What I don’t think: is that mainstream acceptance should determine what you want to make. Use a pseudonym if you’re legitimately worried about your career, but there’s always going to be someone on a higher horse in the art world, don’t let that stop you from creating what you want to.

Or in short: If you wanna draw people fucking, fucking draw people fucking.

How do you feel about experimentation vs staying true to your voice as an artist?

Asked by Anonymous

I mean, people evolve. Our personalities, our tastes, and our interests shift constantly as we’re introduced to new ideas, experiences, and perspectives. I don’t see why our art — whatever that may be — shouldn’t do the same with us.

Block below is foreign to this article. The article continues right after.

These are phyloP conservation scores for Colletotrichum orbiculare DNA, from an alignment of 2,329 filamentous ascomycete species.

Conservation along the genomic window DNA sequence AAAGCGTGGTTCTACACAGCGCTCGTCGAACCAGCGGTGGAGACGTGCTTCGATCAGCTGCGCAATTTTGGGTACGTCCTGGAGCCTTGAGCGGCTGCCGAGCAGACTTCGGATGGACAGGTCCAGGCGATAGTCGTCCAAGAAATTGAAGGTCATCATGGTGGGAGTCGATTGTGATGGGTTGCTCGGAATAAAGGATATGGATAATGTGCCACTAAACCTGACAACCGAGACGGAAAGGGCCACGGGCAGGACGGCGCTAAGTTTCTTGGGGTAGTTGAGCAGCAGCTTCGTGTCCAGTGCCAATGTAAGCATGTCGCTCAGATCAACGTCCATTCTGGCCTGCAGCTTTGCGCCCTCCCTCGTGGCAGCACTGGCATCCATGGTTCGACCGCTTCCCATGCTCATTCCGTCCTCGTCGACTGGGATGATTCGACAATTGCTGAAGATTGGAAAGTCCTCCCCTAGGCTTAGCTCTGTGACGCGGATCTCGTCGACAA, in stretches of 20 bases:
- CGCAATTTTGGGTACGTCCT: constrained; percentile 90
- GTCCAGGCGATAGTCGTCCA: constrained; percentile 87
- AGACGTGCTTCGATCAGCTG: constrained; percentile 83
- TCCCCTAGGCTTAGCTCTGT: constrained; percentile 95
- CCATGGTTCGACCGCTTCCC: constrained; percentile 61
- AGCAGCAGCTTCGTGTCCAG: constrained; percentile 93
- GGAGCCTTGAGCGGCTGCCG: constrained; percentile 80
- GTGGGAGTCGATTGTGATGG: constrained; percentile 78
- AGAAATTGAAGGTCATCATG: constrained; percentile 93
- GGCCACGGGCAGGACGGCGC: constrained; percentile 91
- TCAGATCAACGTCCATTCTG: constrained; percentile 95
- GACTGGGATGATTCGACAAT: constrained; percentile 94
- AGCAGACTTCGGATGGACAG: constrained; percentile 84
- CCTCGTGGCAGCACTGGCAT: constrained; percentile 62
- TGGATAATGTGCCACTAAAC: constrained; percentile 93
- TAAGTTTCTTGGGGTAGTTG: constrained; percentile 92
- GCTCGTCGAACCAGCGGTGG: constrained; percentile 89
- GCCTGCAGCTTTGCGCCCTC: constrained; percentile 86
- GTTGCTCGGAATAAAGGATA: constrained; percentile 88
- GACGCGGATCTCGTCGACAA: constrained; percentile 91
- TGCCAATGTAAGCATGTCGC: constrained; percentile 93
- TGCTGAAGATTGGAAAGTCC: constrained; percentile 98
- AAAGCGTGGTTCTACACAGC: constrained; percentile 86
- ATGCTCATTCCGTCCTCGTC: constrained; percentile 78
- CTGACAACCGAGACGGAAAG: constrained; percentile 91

"Staying true to your voice as an artist" just sounds like stagnation under the guise of tradition — it’s the artsy equivalent of those curmudgeon-y, old, racist, guys who bullshitedly romanticize the 1950s and yell at youths for their internet telephones, hippity-hop, black presidents, and clothing which doesn’t cover knees. If you get too comfortable with the way things have always been done — with you or your art — you’ll miss (what in my opinion is) one of the absolute best parts of being human: growth.

Now, that may seem like heavy talk, but I’m not sure that we can detach those big human concepts from art — they’ve always kinda gone together. It’s not like art history is just a chronological series of totally arbitrary fashion trends and stylistic fads — art has, and likely always will, change in tandem with, and in reaction to, the way people view the world.